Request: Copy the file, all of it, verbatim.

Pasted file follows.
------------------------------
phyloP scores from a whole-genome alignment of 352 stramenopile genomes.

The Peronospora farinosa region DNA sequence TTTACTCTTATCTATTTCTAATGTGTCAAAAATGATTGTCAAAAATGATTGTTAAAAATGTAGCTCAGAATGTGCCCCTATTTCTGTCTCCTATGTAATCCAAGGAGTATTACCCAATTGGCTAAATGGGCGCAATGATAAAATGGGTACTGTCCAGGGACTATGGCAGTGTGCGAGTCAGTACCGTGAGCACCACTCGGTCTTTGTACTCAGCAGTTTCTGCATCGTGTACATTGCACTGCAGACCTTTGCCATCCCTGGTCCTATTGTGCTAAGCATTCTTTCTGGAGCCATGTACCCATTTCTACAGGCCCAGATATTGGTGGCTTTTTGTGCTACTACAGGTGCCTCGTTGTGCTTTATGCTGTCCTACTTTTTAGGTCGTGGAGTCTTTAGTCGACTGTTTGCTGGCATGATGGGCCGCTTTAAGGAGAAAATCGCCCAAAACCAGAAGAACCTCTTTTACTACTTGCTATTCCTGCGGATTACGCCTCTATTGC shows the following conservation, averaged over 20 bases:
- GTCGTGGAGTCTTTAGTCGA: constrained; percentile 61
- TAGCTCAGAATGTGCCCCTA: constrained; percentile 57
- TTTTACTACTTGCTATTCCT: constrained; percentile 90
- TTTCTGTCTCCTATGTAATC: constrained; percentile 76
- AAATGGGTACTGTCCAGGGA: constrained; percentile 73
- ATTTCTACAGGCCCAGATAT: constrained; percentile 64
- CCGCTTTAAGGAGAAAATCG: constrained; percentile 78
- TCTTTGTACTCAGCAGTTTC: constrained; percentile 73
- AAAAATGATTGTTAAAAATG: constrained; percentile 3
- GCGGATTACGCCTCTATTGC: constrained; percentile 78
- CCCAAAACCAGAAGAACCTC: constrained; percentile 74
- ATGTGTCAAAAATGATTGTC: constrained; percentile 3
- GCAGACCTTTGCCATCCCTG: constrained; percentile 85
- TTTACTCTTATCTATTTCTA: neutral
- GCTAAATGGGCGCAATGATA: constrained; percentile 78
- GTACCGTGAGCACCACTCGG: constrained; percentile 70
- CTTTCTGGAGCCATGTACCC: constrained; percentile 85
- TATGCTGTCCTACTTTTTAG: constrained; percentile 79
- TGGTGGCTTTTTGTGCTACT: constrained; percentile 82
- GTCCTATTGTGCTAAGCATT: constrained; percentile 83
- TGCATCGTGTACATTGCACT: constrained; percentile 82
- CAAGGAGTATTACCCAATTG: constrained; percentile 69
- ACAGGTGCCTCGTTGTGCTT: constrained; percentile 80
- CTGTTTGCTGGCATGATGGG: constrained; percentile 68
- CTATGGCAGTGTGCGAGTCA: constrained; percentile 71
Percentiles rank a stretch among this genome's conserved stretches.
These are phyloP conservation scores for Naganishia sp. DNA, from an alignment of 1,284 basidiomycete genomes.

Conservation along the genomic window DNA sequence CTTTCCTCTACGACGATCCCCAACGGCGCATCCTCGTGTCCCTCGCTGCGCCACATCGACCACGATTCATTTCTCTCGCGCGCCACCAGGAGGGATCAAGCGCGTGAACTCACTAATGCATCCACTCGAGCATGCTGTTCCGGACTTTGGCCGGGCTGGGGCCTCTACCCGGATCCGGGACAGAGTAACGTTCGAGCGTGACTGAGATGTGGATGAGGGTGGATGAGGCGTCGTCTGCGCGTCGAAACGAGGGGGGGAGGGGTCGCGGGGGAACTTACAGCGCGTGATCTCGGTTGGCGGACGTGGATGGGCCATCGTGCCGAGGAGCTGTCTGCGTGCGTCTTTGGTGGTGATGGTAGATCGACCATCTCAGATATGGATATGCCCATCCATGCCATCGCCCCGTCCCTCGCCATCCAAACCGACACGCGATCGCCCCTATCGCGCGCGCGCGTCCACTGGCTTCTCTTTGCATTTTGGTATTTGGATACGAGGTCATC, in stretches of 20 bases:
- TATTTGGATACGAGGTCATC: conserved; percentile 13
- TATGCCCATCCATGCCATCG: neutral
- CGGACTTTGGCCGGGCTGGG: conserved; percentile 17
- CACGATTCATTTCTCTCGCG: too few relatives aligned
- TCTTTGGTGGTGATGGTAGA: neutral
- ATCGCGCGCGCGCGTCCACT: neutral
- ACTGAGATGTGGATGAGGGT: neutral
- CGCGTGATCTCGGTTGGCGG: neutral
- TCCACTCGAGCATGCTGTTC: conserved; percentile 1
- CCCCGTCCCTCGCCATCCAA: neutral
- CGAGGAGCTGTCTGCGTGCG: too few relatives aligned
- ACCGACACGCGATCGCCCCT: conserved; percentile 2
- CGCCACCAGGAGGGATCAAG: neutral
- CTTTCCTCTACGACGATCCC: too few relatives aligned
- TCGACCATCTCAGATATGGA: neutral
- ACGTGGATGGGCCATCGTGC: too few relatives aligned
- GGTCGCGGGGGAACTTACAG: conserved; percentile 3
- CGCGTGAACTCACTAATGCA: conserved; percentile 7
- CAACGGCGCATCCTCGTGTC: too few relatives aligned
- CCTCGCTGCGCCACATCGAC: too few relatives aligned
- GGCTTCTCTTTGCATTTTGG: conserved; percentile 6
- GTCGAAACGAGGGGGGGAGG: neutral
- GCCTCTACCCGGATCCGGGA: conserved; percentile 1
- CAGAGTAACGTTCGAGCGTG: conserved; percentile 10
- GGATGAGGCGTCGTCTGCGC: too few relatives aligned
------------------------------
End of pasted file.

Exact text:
phyloP scores from a whole-genome alignment of 352 stramenopile genomes.

The Peronospora farinosa region DNA sequence TTTACTCTTATCTATTTCTAATGTGTCAAAAATGATTGTCAAAAATGATTGTTAAAAATGTAGCTCAGAATGTGCCCCTATTTCTGTCTCCTATGTAATCCAAGGAGTATTACCCAATTGGCTAAATGGGCGCAATGATAAAATGGGTACTGTCCAGGGACTATGGCAGTGTGCGAGTCAGTACCGTGAGCACCACTCGGTCTTTGTACTCAGCAGTTTCTGCATCGTGTACATTGCACTGCAGACCTTTGCCATCCCTGGTCCTATTGTGCTAAGCATTCTTTCTGGAGCCATGTACCCATTTCTACAGGCCCAGATATTGGTGGCTTTTTGTGCTACTACAGGTGCCTCGTTGTGCTTTATGCTGTCCTACTTTTTAGGTCGTGGAGTCTTTAGTCGACTGTTTGCTGGCATGATGGGCCGCTTTAAGGAGAAAATCGCCCAAAACCAGAAGAACCTCTTTTACTACTTGCTATTCCTGCGGATTACGCCTCTATTGC shows the following conservation, averaged over 20 bases:
- GTCGTGGAGTCTTTAGTCGA: constrained; percentile 61
- TAGCTCAGAATGTGCCCCTA: constrained; percentile 57
- TTTTACTACTTGCTATTCCT: constrained; percentile 90
- TTTCTGTCTCCTATGTAATC: constrained; percentile 76
- AAATGGGTACTGTCCAGGGA: constrained; percentile 73
- ATTTCTACAGGCCCAGATAT: constrained; percentile 64
- CCGCTTTAAGGAGAAAATCG: constrained; percentile 78
- TCTTTGTACTCAGCAGTTTC: constrained; percentile 73
- AAAAATGATTGTTAAAAATG: constrained; percentile 3
- GCGGATTACGCCTCTATTGC: constrained; percentile 78
- CCCAAAACCAGAAGAACCTC: constrained; percentile 74
- ATGTGTCAAAAATGATTGTC: constrained; percentile 3
- GCAGACCTTTGCCATCCCTG: constrained; percentile 85
- TTTACTCTTATCTATTTCTA: neutral
- GCTAAATGGGCGCAATGATA: constrained; percentile 78
- GTACCGTGAGCACCACTCGG: constrained; percentile 70
- CTTTCTGGAGCCATGTACCC: constrained; percentile 85
- TATGCTGTCCTACTTTTTAG: constrained; percentile 79
- TGGTGGCTTTTTGTGCTACT: constrained; percentile 82
- GTCCTATTGTGCTAAGCATT: constrained; percentile 83
- TGCATCGTGTACATTGCACT: constrained; percentile 82
- CAAGGAGTATTACCCAATTG: constrained; percentile 69
- ACAGGTGCCTCGTTGTGCTT: constrained; percentile 80
- CTGTTTGCTGGCATGATGGG: constrained; percentile 68
- CTATGGCAGTGTGCGAGTCA: constrained; percentile 71
Percentiles rank a stretch among this genome's conserved stretches.
These are phyloP conservation scores for Naganishia sp. DNA, from an alignment of 1,284 basidiomycete genomes.

Conservation along the genomic window DNA sequence CTTTCCTCTACGACGATCCCCAACGGCGCATCCTCGTGTCCCTCGCTGCGCCACATCGACCACGATTCATTTCTCTCGCGCGCCACCAGGAGGGATCAAGCGCGTGAACTCACTAATGCATCCACTCGAGCATGCTGTTCCGGACTTTGGCCGGGCTGGGGCCTCTACCCGGATCCGGGACAGAGTAACGTTCGAGCGTGACTGAGATGTGGATGAGGGTGGATGAGGCGTCGTCTGCGCGTCGAAACGAGGGGGGGAGGGGTCGCGGGGGAACTTACAGCGCGTGATCTCGGTTGGCGGACGTGGATGGGCCATCGTGCCGAGGAGCTGTCTGCGTGCGTCTTTGGTGGTGATGGTAGATCGACCATCTCAGATATGGATATGCCCATCCATGCCATCGCCCCGTCCCTCGCCATCCAAACCGACACGCGATCGCCCCTATCGCGCGCGCGCGTCCACTGGCTTCTCTTTGCATTTTGGTATTTGGATACGAGGTCATC, in stretches of 20 bases:
- TATTTGGATACGAGGTCATC: conserved; percentile 13
- TATGCCCATCCATGCCATCG: neutral
- CGGACTTTGGCCGGGCTGGG: conserved; percentile 17
- CACGATTCATTTCTCTCGCG: too few relatives aligned
- TCTTTGGTGGTGATGGTAGA: neutral
- ATCGCGCGCGCGCGTCCACT: neutral
- ACTGAGATGTGGATGAGGGT: neutral
- CGCGTGATCTCGGTTGGCGG: neutral
- TCCACTCGAGCATGCTGTTC: conserved; percentile 1
- CCCCGTCCCTCGCCATCCAA: neutral
- CGAGGAGCTGTCTGCGTGCG: too few relatives aligned
- ACCGACACGCGATCGCCCCT: conserved; percentile 2
- CGCCACCAGGAGGGATCAAG: neutral
- CTTTCCTCTACGACGATCCC: too few relatives aligned
- TCGACCATCTCAGATATGGA: neutral
- ACGTGGATGGGCCATCGTGC: too few relatives aligned
- GGTCGCGGGGGAACTTACAG: conserved; percentile 3
- CGCGTGAACTCACTAATGCA: conserved; percentile 7
- CAACGGCGCATCCTCGTGTC: too few relatives aligned
- CCTCGCTGCGCCACATCGAC: too few relatives aligned
- GGCTTCTCTTTGCATTTTGG: conserved; percentile 6
- GTCGAAACGAGGGGGGGAGG: neutral
- GCCTCTACCCGGATCCGGGA: conserved; percentile 1
- CAGAGTAACGTTCGAGCGTG: conserved; percentile 10
- GGATGAGGCGTCGTCTGCGC: too few relatives aligned